Florida law provides that a mental health disorder that requires specialized treatment is a mitigating factor in determining a judicial sentence. Such an argument can often be made when asking a judge for a downward departure sentence, or a sentence that is below the accused's sentencing guidelines.
Many of our family members suffer from mental health disorders, such as bipolar disorder, manic depression, and forms of psychosis. Sometimes, these disorders cause people to do things that they wouldn't normally do but for the disorder.
Mental health disorders are exactly that - disorders. They are diseases of the mind. Somebody who suffers from such a disease should not be treated as a criminal. Unfortunately, they are.
I do battle nearly everyday with zealous prosecutors who don't care that my client may be suffering from a mental illness, but rather that they are accused of a crime. Fortunately for my clients, the Florida Legislature provided for statutory mitigation should a defendant suffer from a recognized mental illness that requires treatment.
The first step to mitigation is getting the client evaluated. I am fortunate to have wonderful, reputable mental health professionals in my network. If the family of the client cannot afford the cost of the evaluation (on top of my legal fees), I can file a specialized motion with the court asking that the State of Florida pay for the evaluation. This motion is routinely granted.
Upon getting my client evaluated, I then submit the evaluation to the State Attorney's Office, as well as the court. If the State Attorney's Office agrees that my client suffers from a mental illness, they may agree to a resolution of the case that involves treatment rather than jail or prison. If the State does not agree, Florida law permits the judge to impose a downward departure sentence provided no mandatory minimum sentences apply to the client's charge(s).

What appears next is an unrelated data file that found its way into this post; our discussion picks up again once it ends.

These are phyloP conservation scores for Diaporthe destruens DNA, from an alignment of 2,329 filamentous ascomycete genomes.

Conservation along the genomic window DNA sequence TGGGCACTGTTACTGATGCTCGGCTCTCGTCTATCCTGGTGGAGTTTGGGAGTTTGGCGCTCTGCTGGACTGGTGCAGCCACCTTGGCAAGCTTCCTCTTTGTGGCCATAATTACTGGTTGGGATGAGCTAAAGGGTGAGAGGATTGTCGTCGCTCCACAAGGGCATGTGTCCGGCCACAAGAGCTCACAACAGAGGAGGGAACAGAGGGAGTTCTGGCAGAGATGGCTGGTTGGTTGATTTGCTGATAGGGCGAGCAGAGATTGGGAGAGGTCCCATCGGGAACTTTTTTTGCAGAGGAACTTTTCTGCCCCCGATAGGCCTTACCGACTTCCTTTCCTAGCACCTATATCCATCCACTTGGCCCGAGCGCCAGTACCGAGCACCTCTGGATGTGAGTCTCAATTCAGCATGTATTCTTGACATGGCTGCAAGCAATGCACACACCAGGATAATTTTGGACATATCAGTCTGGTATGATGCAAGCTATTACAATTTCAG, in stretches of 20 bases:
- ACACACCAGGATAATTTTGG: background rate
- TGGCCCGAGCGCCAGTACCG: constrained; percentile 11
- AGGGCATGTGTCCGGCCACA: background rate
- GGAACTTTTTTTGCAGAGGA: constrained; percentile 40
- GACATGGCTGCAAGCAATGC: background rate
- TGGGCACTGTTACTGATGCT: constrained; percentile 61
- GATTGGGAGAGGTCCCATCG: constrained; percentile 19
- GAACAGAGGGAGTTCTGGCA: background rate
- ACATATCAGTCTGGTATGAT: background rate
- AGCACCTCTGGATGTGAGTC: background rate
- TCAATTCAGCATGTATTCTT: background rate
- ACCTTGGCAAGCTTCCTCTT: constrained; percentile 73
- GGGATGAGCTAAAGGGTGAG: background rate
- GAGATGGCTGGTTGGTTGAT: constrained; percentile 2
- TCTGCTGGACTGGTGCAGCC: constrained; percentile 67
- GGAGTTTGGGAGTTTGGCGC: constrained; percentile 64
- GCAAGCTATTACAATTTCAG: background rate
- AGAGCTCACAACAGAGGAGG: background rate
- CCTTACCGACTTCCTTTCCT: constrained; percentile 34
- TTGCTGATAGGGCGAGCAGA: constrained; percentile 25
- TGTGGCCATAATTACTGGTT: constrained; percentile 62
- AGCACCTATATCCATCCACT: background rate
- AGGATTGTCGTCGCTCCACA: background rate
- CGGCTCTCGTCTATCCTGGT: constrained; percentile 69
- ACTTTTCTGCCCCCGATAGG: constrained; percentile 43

Even if the client has career criminal enhancements that include mandatory sentences, such as an HVO (Habitual Violent Offender) or PRRP (Prison Releasee Reoffender) designation, I can still have the client evaluated. The State Attorney's Office may agree to a mental health resolution, where the client may serve time in a mental health facility, or may receive treatment as a condition of probation.
I have been very successful in getting my clients treatment when the State Attorney's Office wanted prison. Not only do these resolutions help my clients get the best legal outcomes to their cases, it permits them to get the treatment that they need so they will not find themselves in trouble with the law again.
I practice criminal defense exclusively and serve the Miami-Dade and Broward areas. I am a former Miami-Dade prosecutor with extensive experience, both on the prosecution and defense sides, in dealing with mental health issues in criminal cases.
Mental illness touches all people from all walks of life. It may be in your immediate family or your extended family. In this day and age, we all know and love somebody who suffers from a mental illness, be it mild or severe.
Mental illness is not a crime! It is a disease that requires specialized treatment. Don't let overzealous prosecutors try and send your mentally ill loved one to state prison. Let me help.
Call me today to discuss your matter privately and free of charge.